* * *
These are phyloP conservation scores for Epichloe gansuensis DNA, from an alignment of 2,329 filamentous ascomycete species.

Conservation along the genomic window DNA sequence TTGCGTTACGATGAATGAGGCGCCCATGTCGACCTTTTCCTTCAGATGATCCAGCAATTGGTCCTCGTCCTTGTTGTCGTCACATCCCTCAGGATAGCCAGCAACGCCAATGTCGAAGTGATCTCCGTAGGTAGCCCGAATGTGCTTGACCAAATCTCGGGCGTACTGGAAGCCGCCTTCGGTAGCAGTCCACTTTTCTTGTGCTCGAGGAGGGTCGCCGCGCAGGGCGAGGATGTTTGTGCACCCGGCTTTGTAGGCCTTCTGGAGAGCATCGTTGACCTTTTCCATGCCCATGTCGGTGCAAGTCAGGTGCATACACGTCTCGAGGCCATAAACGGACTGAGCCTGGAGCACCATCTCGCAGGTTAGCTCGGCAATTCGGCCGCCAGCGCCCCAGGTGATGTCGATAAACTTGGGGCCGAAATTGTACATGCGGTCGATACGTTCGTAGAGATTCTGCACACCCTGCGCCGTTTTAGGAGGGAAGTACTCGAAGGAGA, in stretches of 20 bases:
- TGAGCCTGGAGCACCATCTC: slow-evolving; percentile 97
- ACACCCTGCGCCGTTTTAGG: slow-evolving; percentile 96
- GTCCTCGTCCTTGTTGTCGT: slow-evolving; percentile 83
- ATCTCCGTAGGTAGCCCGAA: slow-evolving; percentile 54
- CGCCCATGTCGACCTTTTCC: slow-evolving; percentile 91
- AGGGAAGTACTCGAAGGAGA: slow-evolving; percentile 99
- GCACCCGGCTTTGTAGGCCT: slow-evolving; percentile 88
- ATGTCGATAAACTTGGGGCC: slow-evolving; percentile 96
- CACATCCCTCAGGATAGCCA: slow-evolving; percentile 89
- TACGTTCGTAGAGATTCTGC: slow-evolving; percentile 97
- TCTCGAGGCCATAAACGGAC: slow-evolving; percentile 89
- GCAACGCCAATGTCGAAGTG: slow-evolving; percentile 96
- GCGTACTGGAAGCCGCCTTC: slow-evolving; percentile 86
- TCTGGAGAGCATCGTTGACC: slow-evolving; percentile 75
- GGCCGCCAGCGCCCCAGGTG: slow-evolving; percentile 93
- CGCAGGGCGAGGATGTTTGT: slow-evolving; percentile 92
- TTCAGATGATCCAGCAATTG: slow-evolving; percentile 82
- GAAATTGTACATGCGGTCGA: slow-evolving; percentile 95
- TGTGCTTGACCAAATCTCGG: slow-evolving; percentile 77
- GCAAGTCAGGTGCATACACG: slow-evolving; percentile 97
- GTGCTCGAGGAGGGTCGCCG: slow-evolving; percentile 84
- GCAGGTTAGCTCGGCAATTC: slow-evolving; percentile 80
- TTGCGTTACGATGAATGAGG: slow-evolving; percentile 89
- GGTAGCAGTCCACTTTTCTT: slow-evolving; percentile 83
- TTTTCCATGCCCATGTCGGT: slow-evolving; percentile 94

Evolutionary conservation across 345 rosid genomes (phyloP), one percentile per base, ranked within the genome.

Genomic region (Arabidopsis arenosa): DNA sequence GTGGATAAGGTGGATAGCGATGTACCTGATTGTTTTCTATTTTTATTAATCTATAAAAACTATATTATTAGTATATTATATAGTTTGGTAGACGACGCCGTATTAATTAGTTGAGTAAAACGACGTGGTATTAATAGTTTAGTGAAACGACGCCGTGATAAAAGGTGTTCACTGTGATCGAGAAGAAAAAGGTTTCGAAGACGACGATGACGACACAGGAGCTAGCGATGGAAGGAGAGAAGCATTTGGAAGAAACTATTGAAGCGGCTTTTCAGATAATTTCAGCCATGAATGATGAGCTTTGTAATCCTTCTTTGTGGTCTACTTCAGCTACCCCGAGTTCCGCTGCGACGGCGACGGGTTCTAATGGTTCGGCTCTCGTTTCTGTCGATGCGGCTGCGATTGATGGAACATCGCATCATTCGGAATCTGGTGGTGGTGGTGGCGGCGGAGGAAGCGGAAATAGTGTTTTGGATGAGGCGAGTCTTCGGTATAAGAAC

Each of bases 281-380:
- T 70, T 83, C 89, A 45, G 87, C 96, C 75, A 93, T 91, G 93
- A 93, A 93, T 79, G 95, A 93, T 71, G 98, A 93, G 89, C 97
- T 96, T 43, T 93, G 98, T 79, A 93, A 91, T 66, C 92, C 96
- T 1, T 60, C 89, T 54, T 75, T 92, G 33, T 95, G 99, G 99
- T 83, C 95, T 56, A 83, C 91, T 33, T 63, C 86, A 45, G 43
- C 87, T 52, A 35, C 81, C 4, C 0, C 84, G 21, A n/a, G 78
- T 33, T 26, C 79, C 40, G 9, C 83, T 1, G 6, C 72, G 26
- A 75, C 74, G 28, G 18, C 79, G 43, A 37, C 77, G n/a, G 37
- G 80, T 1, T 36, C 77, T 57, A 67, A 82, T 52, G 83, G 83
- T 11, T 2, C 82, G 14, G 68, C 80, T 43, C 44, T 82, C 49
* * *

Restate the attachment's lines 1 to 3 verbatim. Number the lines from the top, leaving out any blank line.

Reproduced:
These are phyloP conservation scores for Epichloe gansuensis DNA, from an alignment of 2,329 filamentous ascomycete species.

Conservation along the genomic window DNA sequence TTGCGTTACGATGAATGAGGCGCCCATGTCGACCTTTTCCTTCAGATGATCCAGCAATTGGTCCTCGTCCTTGTTGTCGTCACATCCCTCAGGATAGCCAGCAACGCCAATGTCGAAGTGATCTCCGTAGGTAGCCCGAATGTGCTTGACCAAATCTCGGGCGTACTGGAAGCCGCCTTCGGTAGCAGTCCACTTTTCTTGTGCTCGAGGAGGGTCGCCGCGCAGGGCGAGGATGTTTGTGCACCCGGCTTTGTAGGCCTTCTGGAGAGCATCGTTGACCTTTTCCATGCCCATGTCGGTGCAAGTCAGGTGCATACACGTCTCGAGGCCATAAACGGACTGAGCCTGGAGCACCATCTCGCAGGTTAGCTCGGCAATTCGGCCGCCAGCGCCCCAGGTGATGTCGATAAACTTGGGGCCGAAATTGTACATGCGGTCGATACGTTCGTAGAGATTCTGCACACCCTGCGCCGTTTTAGGAGGGAAGTACTCGAAGGAGA, in stretches of 20 bases:
- TGAGCCTGGAGCACCATCTC: slow-evolving; percentile 97